2) thank you ABC for airing a game so i could finally see it.
3) tayshaun has really really long arms (and yes, i agree, he looks like curious george).
4) why are all of indiana's point guards overweight?
5) jeff foster is a lot of fun to watch. he's like scot pollard before he got the big money and quit caring.
6) did i mention darko had as many blocks and steals this game as reggie?
7) minus stephen jackson's 25% shooting, indiana would have shot 52% from the floor. (plus a team high 3 turn overs). [i do really believe jackson is out of control and dearly cost indiana several times in this series. however, i do not believe the answer is to trade him. a friend and i were talking today and the real solution is for indiana to trade for ricky davis and bonzi wells. added with artest and jackson...that would be FANtastic! i'd even give them sheed if they'd do that, just to make it more fun.}

Questions anyone?

in the month of june, instead of normal (if that is an applicable adjective) youth meetings, we will have a question and answer forum. in that forum, we plan to tackle some of the students questions such as: "can i lose my salvation?" "do i really have a choice or does God make them all for me?" "do exercisms still take place?" "are there really crowns in heaven?" etc.

they've asked some really good questions, and some that fire up my little calvinist engine. but we've probably got room for some additional questions too (there are 5 wednesdays in june after all!).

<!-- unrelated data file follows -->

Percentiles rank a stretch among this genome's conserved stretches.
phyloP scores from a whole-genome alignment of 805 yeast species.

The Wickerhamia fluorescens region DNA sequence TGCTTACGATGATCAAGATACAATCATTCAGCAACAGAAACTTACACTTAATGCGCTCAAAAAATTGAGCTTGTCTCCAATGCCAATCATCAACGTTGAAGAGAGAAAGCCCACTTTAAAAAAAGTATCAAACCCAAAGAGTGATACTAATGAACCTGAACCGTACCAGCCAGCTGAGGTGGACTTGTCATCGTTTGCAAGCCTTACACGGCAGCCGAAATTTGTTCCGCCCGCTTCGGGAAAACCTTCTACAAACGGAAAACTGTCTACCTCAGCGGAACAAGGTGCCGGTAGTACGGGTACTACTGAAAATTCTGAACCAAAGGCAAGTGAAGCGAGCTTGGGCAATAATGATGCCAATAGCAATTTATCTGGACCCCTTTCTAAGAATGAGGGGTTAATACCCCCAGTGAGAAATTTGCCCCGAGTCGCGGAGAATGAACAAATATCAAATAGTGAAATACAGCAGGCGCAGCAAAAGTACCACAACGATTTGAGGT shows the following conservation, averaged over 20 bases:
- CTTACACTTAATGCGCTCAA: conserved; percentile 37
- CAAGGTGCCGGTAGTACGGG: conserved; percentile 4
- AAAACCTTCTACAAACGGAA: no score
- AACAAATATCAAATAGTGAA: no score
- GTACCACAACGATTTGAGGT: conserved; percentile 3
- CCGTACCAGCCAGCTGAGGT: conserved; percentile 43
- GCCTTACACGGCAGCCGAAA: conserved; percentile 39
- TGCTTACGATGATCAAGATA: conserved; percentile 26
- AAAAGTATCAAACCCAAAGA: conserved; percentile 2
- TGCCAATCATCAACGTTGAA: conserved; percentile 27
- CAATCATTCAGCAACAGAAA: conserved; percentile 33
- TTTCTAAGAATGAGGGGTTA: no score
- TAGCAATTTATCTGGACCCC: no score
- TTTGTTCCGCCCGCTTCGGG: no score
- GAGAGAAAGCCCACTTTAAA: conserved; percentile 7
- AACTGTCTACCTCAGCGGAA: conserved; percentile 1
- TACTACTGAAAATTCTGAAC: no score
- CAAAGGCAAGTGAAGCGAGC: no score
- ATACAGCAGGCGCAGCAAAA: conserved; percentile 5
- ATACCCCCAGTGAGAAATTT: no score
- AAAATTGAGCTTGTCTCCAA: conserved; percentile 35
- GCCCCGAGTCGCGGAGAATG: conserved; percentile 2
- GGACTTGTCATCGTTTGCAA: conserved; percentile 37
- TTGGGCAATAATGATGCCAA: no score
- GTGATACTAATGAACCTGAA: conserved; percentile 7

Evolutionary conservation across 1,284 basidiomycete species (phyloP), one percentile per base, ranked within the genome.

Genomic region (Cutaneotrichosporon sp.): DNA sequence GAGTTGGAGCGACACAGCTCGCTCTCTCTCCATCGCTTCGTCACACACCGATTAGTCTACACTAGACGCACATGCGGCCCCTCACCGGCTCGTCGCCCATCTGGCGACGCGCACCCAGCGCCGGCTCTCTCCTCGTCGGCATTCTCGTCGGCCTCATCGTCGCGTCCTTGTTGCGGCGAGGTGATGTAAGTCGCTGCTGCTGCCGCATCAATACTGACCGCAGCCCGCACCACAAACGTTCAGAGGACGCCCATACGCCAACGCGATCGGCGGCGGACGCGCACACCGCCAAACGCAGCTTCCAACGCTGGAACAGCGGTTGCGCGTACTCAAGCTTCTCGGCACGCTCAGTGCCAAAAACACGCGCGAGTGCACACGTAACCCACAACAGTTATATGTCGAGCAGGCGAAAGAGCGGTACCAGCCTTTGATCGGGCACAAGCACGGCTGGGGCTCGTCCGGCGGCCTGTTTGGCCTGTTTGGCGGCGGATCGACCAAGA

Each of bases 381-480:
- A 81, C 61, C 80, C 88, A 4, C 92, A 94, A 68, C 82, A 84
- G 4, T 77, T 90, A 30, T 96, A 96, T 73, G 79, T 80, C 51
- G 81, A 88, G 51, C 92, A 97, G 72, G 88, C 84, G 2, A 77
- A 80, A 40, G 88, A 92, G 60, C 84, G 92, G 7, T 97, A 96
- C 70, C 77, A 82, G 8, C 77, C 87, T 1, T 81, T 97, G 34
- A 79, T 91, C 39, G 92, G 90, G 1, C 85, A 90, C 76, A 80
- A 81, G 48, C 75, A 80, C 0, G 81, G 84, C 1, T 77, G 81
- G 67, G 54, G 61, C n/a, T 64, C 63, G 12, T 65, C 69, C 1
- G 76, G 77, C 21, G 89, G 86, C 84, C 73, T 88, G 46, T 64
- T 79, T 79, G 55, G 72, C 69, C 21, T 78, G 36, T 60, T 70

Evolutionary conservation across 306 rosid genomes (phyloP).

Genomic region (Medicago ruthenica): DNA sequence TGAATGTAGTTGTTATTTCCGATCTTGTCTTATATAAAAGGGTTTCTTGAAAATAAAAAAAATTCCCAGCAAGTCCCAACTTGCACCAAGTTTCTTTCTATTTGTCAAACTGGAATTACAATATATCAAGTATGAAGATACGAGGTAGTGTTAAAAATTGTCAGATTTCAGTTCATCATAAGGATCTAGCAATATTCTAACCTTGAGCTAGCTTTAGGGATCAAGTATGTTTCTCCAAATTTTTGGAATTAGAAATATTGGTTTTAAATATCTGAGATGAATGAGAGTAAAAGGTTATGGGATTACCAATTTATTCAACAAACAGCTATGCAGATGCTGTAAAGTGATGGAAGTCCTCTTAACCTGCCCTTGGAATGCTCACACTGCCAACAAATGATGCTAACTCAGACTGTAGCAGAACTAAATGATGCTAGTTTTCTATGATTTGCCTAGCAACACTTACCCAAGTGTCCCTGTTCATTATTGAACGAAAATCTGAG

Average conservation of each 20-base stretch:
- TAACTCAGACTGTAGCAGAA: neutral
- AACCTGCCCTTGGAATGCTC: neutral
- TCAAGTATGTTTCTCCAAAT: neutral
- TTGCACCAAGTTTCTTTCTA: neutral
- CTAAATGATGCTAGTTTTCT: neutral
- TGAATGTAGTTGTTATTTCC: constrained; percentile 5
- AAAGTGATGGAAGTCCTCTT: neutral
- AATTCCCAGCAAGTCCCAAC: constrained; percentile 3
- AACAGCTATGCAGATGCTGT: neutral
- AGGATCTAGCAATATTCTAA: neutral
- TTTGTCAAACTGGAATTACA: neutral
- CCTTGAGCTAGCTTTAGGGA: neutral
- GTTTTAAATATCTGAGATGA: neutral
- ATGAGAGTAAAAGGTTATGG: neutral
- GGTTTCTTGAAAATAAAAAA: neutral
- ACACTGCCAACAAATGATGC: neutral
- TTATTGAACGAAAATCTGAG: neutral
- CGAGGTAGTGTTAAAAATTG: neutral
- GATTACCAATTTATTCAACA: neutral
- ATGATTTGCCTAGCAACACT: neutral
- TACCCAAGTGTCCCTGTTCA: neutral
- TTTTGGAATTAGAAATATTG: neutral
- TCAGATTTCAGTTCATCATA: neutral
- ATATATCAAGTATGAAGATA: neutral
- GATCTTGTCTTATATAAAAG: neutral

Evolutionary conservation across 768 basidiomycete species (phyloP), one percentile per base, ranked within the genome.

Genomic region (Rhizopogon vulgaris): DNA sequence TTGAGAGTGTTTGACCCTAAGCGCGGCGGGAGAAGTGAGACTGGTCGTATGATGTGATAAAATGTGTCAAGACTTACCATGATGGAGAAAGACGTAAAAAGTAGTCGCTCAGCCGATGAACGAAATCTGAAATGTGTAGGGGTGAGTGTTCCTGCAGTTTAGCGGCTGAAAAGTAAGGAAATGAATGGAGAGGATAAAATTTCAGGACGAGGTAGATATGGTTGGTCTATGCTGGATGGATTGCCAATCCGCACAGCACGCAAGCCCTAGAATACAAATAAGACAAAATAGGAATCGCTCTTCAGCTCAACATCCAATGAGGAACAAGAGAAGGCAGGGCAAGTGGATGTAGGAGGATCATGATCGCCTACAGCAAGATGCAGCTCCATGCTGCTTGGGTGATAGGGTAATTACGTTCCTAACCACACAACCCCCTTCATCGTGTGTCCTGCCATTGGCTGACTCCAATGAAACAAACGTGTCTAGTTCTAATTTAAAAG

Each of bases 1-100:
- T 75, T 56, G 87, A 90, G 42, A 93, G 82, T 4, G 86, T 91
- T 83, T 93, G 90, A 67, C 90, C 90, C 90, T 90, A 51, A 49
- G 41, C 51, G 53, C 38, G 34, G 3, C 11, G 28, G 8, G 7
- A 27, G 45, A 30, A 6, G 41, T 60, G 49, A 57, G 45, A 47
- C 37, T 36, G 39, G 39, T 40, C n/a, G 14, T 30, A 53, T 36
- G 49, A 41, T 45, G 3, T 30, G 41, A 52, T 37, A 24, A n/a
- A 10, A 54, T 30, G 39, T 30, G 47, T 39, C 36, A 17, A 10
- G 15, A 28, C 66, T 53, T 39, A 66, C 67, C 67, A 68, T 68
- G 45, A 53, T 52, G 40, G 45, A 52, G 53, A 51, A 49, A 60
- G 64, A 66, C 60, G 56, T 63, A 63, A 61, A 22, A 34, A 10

do you have any questions you think would be good? one a student typically asks you, or one you may be struggling through yourself?

if so, fire away. i'd really love for this to be an exciting, challenging exercise in critical thinking for our students.

Wednesday, May 18, 2005

Power 5--Newsweek Retraction Style

1. Relax, Manu--angry about getting bumped from the Power 5, Manu responds by demanding his starting job back, and pours in 39. It's just a silly list, no need for Ginobili to get so upset.
2. Same to you, Jon--I've got to be more careful. Garland gets offended about the list and dominates my Rangers.
3. Mr. Dependable?--seriously, if the Pacers are depending on this guy, they are sunk. (And yes, I've learned my lesson about calling guys out...I think an angry Jackson probably helps the Pistons even more.)
4. Billy Hunter--fighting David Stern is like bringing a knife to a gun fight. Also, if you're depending on fans to side with athletes who make millions to play a game...you may want to find a different strategy.